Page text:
http://vimeo.com/50990903



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The idea that concrete items are known as " little flexible " was presented in the thread, - this is my answer...


Concrete beam flexing under load.
You need to open to the idea that concrete in the widest sense is a composite material containing 3 elements binder (cement) fibers (rebar) and fillers (aggregates) – the property of the material is in the COMBINATION of components – not in the one of the components. The idea that concrete has a similar material property as a cement block is so fundamental wrong like the believe that a “carbon fiber composite part” has a similar behavior to coal. Whenever you combine the 3 elements right you will get a piece that has excellent flexibility great tensile strenght – so all the “problems” you try to solve with a incredible complicated “attachment sistem” are basicly “imaginary problems that arise from a wrong perception of the material”. If you build a hollow concrete beam – and do it right- you do not need to treat it like an egg – in general when you put concrete and steel together you use welding of rebar sticking out of the piece, cast jointing, bolting, epoxi bonding, grouting, as attachment technology.



-- Edited by admin on Thursday 27th of March 2014 04:50:20 PM

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floating concrete shellfloating concrete plate

Floating Conrete Shell and Honeycomb Structures emerge as “Technology of Choice” for Seasteading. They combine the durability needed for oceanic real estate, with the toughness required for handling climatic tail events, like Draupner waves and Hurricanes. This thread is dedicated to explore the “how to implement” of this technology for ocean colonization and floating business ventures. On large scale and on small scale. As the world becomes more and more ocean oriented it is predicted that the twenty first century will see more construction activity on the water then on dry land.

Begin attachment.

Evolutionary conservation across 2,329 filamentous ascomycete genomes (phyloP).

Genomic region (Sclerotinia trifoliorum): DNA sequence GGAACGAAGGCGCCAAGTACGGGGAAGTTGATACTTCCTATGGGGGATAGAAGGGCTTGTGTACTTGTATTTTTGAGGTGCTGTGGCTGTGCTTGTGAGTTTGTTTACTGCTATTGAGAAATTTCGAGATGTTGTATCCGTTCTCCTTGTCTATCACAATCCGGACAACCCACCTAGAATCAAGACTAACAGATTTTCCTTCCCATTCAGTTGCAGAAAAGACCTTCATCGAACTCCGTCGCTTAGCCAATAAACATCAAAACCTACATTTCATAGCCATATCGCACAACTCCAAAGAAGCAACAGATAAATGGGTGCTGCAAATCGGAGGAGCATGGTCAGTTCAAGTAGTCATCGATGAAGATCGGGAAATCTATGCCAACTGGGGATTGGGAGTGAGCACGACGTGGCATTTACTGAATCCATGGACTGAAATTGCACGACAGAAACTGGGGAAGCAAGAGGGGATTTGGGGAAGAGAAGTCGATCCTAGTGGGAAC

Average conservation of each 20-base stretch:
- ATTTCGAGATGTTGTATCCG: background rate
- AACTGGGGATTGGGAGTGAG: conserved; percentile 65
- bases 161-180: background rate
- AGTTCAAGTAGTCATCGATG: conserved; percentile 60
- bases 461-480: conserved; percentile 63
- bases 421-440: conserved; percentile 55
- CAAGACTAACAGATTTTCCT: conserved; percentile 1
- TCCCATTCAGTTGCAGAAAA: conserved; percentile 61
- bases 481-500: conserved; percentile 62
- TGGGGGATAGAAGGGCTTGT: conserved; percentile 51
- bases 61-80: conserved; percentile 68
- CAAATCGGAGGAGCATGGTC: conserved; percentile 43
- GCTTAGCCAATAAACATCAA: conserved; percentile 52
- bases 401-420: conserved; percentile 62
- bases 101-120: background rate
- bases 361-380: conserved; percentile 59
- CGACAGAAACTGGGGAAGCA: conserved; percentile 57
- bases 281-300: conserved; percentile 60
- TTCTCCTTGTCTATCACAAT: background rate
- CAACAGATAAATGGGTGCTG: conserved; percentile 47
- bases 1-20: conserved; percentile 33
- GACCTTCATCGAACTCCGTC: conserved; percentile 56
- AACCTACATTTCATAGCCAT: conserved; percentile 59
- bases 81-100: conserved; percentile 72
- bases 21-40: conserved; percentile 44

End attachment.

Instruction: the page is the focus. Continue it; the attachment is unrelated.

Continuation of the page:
See more pictures on what is out there already on shell building and thin shell domes at:
http://www.pinterest.com/wellmer/concrete-shell-building-thin-shell-domes-honeycomb/

See more pictures on oceanic concrete shell building:
http://www.pinterest.com/wellmer/oceanic-concrete-shell-building/



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honeycomb shell float
Statfjord C base honeycomb shell.
floating concrete shell


Small fiber concrete float.


Many different aproaches are feasible – just analyze the costs and you will see that you can build a simple shell or honeycomb structure that gives you the same amount of real estate squaremeters at 20-50 times less cost (than a steel structure) – so as long as “housing” is the purpose i see no good reason why to include expensive steel structures into a project.
You can build such honeycomb shell structures incredible big (like statfjord) as well as incredible small and everything in between you also can build andy shape you can imagine .



So where is the benefit of building complicated and expensive steel structures.


The idea is to get most bang for the bug.